"I swear this is the last time I come running when she calls," Dave said.

"Yeah. I think I've heard you say that before," I replied.

Dave had called me a few hours ago and asked for my help. I didn't ask for details; I owed him.

"I know. I know. I can't help myself when it comes to her."

"Tell me again - what she said."

"She thought she was being followed. She was going to stop in Lena at a gas station and wait for me. But, the call ended abruptly. You know how crappy the reception is out this way."

We were driving west on highway 20. He was right. Cell phone service was spotty out here at best, as was security. There just wasn't enough money out in the rural areas to make it worthwhile. It was dark. The trees were thick, overhanging the road in many places. A light from one of the few farmhouses would occasionally break through the dense growth. It had been a long time since anyone had trimmed back the trees and bushes alongside this road.

"Is that her car?" I spotted a Chevy on the side of the road. Something didn't look right about it, but I couldn't tell exactly what from this distance, this late at night.

"Crap, I think it is. It's the right color and model," Dave said.

I pulled up behind it. It was Dana's car. Dave dove out the passenger side, leaving the door open. I reached behind my seat and took the Mossberg pump action out of its case. I reached over and closed Dave's door. We didn't need the van's interior light drawing attention. I got out and shut my door quietly. I approached Dana's car, flashlight shining the way.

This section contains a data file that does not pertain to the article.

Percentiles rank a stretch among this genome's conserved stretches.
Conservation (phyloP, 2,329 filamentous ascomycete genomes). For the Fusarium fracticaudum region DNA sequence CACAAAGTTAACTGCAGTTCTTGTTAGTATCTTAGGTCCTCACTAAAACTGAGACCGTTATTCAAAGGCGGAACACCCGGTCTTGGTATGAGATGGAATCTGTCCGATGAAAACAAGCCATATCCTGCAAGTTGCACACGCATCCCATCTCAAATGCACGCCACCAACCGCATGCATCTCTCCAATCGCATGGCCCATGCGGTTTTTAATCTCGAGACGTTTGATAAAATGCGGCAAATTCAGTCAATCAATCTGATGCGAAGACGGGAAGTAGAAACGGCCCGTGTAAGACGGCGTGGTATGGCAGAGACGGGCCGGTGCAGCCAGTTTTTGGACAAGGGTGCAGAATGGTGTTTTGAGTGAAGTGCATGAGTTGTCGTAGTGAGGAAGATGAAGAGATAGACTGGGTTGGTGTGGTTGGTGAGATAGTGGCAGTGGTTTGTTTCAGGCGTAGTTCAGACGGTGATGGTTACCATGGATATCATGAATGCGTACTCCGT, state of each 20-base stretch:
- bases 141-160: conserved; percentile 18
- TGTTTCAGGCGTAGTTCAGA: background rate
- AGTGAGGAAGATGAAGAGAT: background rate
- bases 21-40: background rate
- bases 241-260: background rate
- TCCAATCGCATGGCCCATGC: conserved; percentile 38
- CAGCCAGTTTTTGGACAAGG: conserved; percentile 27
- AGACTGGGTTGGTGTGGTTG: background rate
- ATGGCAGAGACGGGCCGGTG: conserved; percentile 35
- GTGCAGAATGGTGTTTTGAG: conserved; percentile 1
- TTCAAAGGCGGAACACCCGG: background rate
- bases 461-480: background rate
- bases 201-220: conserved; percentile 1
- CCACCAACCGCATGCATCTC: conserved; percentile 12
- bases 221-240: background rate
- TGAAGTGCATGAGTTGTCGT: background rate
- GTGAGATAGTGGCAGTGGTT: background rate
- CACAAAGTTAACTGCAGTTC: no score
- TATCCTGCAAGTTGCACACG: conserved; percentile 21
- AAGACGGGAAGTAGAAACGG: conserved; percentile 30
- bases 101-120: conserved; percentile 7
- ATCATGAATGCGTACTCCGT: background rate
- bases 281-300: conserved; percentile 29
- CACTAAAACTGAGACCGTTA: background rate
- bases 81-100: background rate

"How did this happen? How does a car burn like this?" I asked. The car's interior was a burned steel skeleton, but the outside of the car appeared almost perfect. "It was an intense, but very controlled, fire. Someone knew what they were doing. They wanted to destroy the inside, but not burn the whole car and draw attention. But, why?"

"Footprints," Dave said "They lead into the woods over here."

We followed the prints and saw a faint trail. Dave was in the lead making enough noise to warn anyone ahead. But, I knew he was not going to slow down or quiet down and be more cautious. We came to a clearing.

"No" Dave started moaning. Dana was in the middle of the clearing, tied to a cross. Dave walked slowly toward her. Her naked body hung from the cross. Her torso and legs were crisscrossed with deep, ragged cuts. Blood streaked down her stomach and thighs and way more blood than you would think possible lay pooled beneath her. Dave stared at her, crying uncontrollably. I understood his feelings for her, perhaps better than he did. But, he was making too much noise.


"DAVE." He turned toward me.

"Go get a body bag from my van." Dave turned toward the woods, still crying, and walked to the van. I looked around the clearing, straining for a glimpse, a scent, a sound - anything that would tell me I wasn't alone. Satisfied, I set the Mossberg down and gently cut Dana down from the cross.

There was no one to call. No CSI team was going to be working the crime scene. Illinois government and most county governments had collapsed in the great tax revolt of 2012. Only the populated areas had services like that anymore, where there was enough people for some company to make a profit providing it. Dave showed up with a body bag. We carried her to the van.

"Dave, talk to me," I said.

"What I'd give for just one more time. One more time to hear her voice on the phone asking me for another favor. I always thought I'd have a lifetime of last times."

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Underemployed said…
You are quite a writer, sir! And I'm happy to see that our politics are in harmony.

The drama on my blog is all in fun, sweetie. I make a big whoop-de-do about everything, just for the laugh.

WONDERFUL to see you! Let's stay in touch (for real).

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